Yes, but the GA in no way prohibited worship using the KJV of Psalms. Again, the words that I speak unto you, they are spirit and life. -- The Lord Jesus Christ (John 6:63b)

All the GA did was exclude the plethora of inferior metric psalms previously in use. If they had excluded the Scottish Prose Psalter, which uses the KJV, then they would have been excluding the Word of God from worship!

A choice has been made for music above the Word of God. Music is an art form. It is not truth. Hear what Gordon Clark has to say about art as a source of truth. This Clark quotation was post by Jim,, post 11884 on December 29, 2004. (emphasis added)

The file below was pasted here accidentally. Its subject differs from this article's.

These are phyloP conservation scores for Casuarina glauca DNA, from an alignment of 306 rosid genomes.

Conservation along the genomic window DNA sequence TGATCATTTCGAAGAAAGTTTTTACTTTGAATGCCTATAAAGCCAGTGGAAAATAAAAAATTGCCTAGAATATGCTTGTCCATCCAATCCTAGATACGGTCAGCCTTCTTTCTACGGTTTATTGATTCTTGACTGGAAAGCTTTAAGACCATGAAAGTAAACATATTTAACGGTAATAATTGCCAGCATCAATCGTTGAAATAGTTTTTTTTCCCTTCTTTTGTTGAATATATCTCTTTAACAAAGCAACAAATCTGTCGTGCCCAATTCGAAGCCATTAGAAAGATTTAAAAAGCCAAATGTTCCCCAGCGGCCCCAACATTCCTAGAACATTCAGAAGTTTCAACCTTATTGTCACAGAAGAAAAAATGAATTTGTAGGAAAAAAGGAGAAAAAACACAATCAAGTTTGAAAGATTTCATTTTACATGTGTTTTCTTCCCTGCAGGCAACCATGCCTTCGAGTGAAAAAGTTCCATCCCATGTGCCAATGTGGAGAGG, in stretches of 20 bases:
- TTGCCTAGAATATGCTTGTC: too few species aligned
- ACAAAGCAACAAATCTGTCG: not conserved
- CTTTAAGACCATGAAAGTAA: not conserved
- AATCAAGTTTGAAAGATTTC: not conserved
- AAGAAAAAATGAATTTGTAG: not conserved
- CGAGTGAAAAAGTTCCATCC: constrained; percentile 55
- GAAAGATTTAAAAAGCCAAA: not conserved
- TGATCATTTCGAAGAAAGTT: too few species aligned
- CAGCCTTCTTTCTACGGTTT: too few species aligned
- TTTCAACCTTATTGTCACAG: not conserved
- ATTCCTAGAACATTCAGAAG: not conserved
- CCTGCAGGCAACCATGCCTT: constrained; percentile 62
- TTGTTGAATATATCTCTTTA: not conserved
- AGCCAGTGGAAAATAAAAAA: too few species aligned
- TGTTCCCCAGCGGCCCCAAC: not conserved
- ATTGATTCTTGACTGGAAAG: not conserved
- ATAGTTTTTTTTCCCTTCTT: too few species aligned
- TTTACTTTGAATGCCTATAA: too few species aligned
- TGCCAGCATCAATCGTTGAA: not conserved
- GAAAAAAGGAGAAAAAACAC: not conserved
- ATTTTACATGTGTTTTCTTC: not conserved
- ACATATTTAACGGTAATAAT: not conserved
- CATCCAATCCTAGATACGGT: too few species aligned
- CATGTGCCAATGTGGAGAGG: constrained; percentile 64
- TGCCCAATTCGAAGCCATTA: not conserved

"In the United States, both within and without the churches, Christianity has many enemies. There are the scientific and not-so-scientific atheists who have tremendous influence in public education. There are the murderous abortionists, and criminals of all types. But none of these is the subject of this article. Within the churches, neo-orthodoxy, more neo than orthodox, reduces the Bible to the level of Aesop's fables. Also within the churches is another group, some of whom have been influenced by Dooyeweerd and Rookmacher, some whose background is too diverse to trace, who wish to substitute art for the Gospel. Perhaps they are not technically existentialists, but they dislike intellect and truth just as much. The exact views of these people vary considerably. Some see further into the implications than others. Since this diversity makes it awkward to speak of the group as a whole, the present article will select one particular member. The selection is defensible because the gentleman, Leland Ryken, has edited and written a preface for an anthology entitled THE CHRISTIAN IMAGINATION (Baker Book House, 1981). Consider now this quotation from the Preface: